“It’s worth noting that the future climate scenario we use in this work is one characterized by a continued increase in greenhouse gas emissions through most of the 21st century (RCP8.5, for the climate wonks out there)—a trajectory that is (hopefully) worse than we’ll actually take in the coming decades. Still, most of the impacts we consider in this work will emerge even on lower emissions trajectories—but more slowly and to a lesser degree, dependent entirely on our eventual success in limiting and eventually bringing to zero net global carbon emissions.

“Stronger, wetter atmospheric rivers as the climate warms

“We report substantial (20-30%) increases in AR-associated integrated water vapor transport, IVT. (IVT is an aggregate measure of AR strength that takes into account both the level of atmospheric water vapor and the strength of transport-level winds). It’s important to keep in mind that we’re assessing events that are quite rare and extreme—and it’s interesting to note that the composite IVT pattern for both present era and future extreme ARs looks a lot like the canonical “Pineapple Express” subset of ARs. That suggests that the largest plausible AR storms in California are likely to be events with a deep subtropical moisture tap, coinciding with a relatively amplified meridional flow pattern over the North Pacific with a strong upstream blocking ridge over the Bering Sea and a deep low pressure center just northwest of California.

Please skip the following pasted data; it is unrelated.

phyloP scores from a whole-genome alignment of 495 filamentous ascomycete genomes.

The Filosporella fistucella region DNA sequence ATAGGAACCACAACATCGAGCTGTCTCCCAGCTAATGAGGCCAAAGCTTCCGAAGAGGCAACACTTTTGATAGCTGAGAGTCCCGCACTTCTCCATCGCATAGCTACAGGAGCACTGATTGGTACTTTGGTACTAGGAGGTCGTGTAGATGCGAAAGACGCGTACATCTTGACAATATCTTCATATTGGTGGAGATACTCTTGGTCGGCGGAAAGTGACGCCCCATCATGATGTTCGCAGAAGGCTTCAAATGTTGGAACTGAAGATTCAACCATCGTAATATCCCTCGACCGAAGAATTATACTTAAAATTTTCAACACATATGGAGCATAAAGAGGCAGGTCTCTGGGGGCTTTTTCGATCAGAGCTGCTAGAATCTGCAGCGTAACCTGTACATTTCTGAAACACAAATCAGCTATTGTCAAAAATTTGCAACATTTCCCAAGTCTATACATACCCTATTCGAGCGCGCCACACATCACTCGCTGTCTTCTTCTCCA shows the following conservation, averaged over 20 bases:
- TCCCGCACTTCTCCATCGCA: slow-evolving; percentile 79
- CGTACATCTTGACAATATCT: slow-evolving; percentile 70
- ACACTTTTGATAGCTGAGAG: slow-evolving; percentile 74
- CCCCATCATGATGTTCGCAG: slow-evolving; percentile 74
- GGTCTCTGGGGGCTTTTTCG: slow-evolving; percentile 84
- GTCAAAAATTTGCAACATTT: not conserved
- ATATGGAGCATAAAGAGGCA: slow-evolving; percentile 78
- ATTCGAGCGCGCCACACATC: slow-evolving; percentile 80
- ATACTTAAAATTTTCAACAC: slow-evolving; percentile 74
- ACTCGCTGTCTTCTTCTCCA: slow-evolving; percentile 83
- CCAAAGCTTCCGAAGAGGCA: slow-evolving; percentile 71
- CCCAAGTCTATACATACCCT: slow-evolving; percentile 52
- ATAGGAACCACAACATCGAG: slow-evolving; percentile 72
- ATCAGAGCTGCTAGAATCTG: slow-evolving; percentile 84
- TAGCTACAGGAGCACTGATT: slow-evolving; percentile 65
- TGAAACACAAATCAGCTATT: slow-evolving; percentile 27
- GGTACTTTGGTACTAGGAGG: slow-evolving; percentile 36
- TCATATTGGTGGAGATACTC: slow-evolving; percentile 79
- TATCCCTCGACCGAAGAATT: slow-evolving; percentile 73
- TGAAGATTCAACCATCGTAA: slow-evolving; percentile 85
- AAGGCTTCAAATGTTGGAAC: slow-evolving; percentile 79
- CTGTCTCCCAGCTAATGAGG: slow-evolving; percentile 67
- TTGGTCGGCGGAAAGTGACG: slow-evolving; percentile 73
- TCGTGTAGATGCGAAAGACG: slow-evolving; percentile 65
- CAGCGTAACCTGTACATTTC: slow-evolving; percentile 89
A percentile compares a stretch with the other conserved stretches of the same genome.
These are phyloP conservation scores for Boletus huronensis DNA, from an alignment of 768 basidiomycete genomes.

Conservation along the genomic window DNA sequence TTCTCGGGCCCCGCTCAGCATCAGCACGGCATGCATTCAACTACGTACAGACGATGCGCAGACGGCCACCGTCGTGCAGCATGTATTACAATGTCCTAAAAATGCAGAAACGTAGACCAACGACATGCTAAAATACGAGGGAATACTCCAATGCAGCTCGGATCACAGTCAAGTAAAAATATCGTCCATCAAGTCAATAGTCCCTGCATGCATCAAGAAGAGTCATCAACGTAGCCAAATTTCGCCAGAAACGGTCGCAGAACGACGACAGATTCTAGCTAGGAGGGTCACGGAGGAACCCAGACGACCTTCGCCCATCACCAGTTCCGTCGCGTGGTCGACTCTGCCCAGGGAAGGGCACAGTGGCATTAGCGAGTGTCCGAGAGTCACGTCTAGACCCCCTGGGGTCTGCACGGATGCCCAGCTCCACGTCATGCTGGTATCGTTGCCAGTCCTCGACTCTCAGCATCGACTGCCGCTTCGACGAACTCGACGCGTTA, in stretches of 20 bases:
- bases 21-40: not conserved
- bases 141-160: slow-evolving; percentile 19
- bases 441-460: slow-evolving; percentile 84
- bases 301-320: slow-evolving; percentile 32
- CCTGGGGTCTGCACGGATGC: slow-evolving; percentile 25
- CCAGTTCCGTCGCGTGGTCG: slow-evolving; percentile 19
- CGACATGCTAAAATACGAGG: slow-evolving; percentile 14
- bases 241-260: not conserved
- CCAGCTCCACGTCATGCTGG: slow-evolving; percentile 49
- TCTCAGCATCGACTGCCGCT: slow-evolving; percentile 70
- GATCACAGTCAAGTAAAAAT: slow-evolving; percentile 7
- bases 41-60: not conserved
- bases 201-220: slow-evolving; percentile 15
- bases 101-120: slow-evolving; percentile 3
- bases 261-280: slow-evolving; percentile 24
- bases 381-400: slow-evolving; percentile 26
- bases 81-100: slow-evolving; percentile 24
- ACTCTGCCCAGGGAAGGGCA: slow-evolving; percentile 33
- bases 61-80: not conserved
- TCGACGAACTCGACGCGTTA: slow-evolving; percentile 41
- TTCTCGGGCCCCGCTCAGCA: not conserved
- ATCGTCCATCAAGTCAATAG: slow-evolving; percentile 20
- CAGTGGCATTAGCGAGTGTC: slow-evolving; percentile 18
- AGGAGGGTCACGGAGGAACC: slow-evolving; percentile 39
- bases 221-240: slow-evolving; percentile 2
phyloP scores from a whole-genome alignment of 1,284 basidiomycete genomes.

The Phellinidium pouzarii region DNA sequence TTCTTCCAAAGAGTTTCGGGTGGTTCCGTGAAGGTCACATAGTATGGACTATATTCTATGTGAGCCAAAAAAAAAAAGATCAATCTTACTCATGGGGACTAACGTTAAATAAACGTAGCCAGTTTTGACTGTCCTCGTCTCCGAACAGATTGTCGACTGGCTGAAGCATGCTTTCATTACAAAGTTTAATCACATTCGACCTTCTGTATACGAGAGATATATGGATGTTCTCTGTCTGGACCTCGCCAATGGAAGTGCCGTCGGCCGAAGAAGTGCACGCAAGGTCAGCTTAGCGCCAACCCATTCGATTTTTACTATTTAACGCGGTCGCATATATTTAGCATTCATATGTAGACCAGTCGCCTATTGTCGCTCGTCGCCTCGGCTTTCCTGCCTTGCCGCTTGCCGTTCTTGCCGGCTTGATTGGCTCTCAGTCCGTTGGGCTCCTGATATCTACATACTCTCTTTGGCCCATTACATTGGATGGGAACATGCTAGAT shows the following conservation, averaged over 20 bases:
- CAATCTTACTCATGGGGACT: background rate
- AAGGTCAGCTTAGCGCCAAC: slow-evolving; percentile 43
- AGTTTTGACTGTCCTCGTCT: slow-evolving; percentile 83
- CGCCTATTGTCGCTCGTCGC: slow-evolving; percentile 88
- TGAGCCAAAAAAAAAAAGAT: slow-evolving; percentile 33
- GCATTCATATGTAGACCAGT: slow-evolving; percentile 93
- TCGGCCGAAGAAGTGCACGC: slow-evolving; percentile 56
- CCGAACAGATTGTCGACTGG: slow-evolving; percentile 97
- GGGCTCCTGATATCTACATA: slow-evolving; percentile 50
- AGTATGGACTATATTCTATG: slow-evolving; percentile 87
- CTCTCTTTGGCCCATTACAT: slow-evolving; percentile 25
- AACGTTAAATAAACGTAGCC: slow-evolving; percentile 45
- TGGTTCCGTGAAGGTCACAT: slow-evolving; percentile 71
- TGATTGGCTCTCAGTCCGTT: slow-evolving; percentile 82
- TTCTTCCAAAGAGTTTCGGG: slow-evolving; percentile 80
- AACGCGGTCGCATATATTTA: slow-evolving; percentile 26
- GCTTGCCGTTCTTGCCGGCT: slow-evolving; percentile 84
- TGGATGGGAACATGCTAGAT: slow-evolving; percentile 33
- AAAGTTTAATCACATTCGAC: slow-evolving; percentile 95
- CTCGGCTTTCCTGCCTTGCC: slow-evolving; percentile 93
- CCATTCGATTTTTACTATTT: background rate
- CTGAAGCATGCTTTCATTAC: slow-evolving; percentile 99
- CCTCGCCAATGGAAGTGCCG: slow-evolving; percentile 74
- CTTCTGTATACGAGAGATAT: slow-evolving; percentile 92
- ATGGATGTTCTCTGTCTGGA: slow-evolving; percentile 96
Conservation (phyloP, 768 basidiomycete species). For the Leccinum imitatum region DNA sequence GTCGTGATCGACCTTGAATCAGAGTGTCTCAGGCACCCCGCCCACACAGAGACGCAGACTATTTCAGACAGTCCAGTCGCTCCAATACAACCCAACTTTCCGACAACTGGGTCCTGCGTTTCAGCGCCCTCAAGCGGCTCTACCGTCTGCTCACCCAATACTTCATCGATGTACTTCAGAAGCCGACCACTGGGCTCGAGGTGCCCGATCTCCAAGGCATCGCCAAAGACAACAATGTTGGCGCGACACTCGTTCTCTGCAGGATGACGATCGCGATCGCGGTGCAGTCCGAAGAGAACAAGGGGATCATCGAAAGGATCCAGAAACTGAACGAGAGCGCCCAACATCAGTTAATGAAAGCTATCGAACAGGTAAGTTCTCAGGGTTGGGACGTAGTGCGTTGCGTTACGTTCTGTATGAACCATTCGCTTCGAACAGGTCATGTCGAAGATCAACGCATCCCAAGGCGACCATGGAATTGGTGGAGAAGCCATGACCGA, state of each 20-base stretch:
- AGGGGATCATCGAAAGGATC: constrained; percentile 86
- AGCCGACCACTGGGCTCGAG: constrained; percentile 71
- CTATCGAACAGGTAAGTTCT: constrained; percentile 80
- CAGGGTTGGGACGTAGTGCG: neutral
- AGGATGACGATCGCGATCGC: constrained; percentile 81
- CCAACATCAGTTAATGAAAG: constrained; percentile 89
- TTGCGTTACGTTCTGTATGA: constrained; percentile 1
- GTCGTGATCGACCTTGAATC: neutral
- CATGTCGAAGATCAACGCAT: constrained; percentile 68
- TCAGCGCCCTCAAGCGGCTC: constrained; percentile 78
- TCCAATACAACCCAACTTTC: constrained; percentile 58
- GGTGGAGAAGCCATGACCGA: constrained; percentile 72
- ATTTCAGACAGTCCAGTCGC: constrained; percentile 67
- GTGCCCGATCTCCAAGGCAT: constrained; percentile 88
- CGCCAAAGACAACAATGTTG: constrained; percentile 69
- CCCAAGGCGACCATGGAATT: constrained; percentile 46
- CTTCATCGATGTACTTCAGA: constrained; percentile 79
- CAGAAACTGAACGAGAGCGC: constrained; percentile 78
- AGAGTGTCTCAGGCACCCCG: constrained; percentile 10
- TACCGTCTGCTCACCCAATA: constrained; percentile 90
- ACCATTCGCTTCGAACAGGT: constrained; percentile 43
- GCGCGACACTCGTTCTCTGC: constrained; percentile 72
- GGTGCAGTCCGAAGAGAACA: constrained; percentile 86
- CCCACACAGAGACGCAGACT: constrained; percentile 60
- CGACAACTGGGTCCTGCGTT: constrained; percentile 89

“We find a substantial increase in the amount of precipitation that falls during extreme ARs in a warmer climate just about everywhere we look—but the largest relative changes are not always where you might expect. These increases range from 15-30% on the orographically favored western slopes of the Sierra Nevada and the coastal mountains, 25-40% in the flatlands and rain-shadowed areas of the Central Valley and smaller coastal valleys, and locally 50% or greater in the strongly rain shadowed lee side valleys in far eastern California and western Nevada. (Absolute increases, of course, are still greater in the orographically favored areas). This spatial pattern of extreme AR precipitation increase suggests that events may become somewhat less strongly orographic in nature—meaning that physical processes other than simple orographic uplift may become more important in a warmer future. This portends potentially outsized increases in precipitation in places not historically accustomed to seeing large volumes of AR-associated precipitation.”

Retrieved July 16, 2020 from

Be well everyone!

About David H Lukenbill

I am a native of Sacramento, as are my wife and daughter. I am a consultant to nonprofit organizations, and have a Bachelor of Science degree in Organizational Behavior and a Master of Public Administration degree, both from the University of San Francisco. We live along the American River with two cats and all the wild critters we can feed. I am the founding president of the American River Parkway Preservation Society and currently serve as the CFO and Senior Policy Director. I also volunteer as the President of The Lampstand Foundation, a nonprofit organization I founded in 2003.